While the world may not have been ready for a show about carny bounty hunters descended from a Tombstone lawman, Jim Varney found big screen fame as stupid everyman Ernest P Worrell, beginning with 1985’s Dr Otto and the Riddle of the Gloom Beam, while Cannell concentrated his efforts on his hit shows, which would soon be joined by Hunter. But it wouldn’t be too long until the idea of comedic crime-fighting misfits would rear its head once more…

The Last Precinct (1986, NBC): Replacing the curtailed final season of Knight Rider in the Friday at 9pm slot, The Last Precinct took its cues from Police Academy and Night Court, both of which were delighting audiences across America. Co-created with Frank Lupo, the show saw Adam West – still trying to throw off his Batman legacy – as Captain Rick Wright, the head of a police precinct staffed entirely by the LAPD’s rejects.

This ragtag bunch includes an Elvis impersonator, a sexy policewoman (who used to be a man), an overweight motorcycle cop and a guy caught sleeping with the Mayor’s underage daughter, and includes a post-Ghostbusters Ernie Hudson desperately looking for another hit. The pilot aired straight after Superbowl XX in January 1986, and a short series began in April, unfortunately scheduled against Dallas (which, even in 1986, was the number six show in the ratings).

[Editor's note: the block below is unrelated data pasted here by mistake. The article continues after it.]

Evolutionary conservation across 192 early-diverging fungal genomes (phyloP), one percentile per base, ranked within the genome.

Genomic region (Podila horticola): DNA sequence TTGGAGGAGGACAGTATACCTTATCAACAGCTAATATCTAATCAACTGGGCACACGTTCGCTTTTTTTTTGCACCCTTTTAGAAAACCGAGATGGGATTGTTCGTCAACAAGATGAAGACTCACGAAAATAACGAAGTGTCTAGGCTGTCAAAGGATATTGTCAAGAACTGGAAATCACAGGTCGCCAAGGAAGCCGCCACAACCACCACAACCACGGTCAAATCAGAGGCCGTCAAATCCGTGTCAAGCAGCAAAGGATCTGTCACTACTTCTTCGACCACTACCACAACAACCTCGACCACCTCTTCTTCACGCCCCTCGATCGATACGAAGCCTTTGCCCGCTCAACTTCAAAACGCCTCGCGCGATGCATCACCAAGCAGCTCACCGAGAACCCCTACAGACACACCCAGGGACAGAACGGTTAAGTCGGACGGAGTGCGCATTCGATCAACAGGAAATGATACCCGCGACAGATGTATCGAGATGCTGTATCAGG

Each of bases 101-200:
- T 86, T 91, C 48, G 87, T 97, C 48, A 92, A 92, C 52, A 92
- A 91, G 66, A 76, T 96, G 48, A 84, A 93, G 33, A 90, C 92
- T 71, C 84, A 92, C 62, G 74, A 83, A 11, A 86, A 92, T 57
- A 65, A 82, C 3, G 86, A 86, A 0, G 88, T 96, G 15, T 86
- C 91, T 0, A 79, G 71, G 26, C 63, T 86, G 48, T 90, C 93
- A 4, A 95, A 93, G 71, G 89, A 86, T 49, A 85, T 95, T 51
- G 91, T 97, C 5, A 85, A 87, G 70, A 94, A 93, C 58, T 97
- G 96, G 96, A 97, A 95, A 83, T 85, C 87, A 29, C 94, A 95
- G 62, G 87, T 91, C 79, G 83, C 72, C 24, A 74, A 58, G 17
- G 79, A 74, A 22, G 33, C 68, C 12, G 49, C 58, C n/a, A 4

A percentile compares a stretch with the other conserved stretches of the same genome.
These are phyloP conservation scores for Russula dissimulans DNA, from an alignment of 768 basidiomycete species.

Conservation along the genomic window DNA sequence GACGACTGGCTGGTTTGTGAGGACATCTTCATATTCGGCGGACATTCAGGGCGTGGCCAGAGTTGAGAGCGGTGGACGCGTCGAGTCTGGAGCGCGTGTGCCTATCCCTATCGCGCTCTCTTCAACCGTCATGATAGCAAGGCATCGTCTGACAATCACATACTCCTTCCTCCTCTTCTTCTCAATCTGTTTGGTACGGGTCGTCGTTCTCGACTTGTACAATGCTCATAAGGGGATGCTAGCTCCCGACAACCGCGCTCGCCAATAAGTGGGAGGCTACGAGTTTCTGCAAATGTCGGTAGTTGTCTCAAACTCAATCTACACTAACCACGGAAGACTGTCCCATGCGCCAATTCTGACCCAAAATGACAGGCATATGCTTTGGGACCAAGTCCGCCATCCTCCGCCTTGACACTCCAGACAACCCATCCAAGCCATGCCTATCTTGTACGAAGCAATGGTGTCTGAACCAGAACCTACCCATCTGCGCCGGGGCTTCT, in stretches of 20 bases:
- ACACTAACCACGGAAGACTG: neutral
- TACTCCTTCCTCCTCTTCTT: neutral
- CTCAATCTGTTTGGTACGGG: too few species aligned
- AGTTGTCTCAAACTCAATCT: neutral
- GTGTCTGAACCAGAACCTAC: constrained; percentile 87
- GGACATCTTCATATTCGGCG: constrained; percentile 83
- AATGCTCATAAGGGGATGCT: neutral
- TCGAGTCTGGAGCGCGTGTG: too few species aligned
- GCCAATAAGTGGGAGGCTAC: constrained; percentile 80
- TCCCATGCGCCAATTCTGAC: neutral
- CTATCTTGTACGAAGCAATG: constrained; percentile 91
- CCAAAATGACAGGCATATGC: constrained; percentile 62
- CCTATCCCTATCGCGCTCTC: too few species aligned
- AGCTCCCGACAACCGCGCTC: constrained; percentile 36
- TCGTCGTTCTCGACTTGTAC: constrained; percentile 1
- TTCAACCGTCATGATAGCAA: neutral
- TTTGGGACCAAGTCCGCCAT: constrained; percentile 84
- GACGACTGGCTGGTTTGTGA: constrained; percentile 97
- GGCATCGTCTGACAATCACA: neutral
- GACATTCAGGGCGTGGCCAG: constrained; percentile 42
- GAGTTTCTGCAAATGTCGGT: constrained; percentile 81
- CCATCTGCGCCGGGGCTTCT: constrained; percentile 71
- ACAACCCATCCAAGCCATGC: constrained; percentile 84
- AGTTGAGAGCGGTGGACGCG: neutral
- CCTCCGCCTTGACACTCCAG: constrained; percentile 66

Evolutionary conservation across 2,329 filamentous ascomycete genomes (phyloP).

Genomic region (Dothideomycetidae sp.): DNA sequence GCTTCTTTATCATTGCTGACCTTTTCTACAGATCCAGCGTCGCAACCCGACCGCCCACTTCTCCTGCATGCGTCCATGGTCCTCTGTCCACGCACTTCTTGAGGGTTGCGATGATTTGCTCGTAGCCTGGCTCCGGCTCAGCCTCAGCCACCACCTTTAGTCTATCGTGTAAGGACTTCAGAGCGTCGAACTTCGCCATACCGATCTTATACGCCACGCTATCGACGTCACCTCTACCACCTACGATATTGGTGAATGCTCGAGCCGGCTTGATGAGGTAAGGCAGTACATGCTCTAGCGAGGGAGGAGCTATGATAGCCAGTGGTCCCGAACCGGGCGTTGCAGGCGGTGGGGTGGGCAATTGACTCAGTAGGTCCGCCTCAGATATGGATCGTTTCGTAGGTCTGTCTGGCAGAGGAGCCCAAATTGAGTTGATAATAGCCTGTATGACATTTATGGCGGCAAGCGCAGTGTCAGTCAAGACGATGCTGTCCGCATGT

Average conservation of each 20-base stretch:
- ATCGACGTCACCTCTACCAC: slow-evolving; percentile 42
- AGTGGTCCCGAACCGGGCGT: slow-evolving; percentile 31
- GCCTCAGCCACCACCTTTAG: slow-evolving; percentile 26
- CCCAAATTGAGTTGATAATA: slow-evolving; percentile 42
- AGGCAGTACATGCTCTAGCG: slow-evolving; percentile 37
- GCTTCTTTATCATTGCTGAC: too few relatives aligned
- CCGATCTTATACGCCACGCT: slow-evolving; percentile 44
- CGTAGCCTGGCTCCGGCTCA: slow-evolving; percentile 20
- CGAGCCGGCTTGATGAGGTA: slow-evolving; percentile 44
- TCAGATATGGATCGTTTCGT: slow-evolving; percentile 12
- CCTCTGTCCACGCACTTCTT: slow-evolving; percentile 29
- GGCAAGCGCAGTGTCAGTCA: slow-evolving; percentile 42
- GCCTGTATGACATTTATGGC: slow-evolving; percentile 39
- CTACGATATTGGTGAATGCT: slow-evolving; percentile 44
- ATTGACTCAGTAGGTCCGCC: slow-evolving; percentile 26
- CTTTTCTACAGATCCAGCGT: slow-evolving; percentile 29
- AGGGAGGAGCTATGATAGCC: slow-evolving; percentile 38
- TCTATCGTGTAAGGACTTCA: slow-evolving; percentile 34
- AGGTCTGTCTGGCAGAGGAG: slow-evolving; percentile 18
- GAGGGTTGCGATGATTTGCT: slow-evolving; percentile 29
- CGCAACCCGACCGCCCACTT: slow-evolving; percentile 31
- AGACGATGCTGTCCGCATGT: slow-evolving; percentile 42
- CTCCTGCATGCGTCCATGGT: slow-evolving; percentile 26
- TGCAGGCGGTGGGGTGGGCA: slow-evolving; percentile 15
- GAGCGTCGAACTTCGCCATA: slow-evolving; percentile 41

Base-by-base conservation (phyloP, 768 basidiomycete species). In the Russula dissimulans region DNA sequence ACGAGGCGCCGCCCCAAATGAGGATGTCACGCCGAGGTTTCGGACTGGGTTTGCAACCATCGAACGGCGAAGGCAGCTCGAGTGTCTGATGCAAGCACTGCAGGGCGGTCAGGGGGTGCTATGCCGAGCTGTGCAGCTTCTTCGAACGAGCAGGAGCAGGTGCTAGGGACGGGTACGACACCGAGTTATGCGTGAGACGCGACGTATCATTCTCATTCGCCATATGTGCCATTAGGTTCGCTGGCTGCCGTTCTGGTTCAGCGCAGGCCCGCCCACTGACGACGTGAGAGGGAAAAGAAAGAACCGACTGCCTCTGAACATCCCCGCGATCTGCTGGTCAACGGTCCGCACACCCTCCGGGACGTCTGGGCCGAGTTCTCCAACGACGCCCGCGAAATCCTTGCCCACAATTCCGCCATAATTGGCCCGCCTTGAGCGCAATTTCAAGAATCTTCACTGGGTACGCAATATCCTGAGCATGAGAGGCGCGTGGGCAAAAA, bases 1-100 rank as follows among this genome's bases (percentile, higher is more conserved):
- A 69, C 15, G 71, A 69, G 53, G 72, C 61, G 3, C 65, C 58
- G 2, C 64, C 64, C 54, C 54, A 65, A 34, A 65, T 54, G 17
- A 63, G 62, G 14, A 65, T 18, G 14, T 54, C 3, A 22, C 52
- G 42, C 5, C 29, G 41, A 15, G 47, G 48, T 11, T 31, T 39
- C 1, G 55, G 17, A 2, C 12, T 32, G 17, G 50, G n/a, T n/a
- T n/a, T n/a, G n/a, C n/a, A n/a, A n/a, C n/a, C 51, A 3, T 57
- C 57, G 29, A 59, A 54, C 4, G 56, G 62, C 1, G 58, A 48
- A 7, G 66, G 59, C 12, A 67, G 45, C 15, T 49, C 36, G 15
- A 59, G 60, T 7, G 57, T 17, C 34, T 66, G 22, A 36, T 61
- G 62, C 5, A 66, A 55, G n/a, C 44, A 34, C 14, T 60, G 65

Randi Brooks as Mel may have been the first transgender main character on US network TV, and there was a lot to like about The Last Precinct – not least of which was that the men who fell at her feet were the butt of the joke, rather than her being the usual man in a dress. But there was also a lot not to like, with Vijay Amritaj as Alphabet (so called because his real name was the unpronounceable Shivoramanbhai Poonchwalla), the victim of some anachronistic racial humour.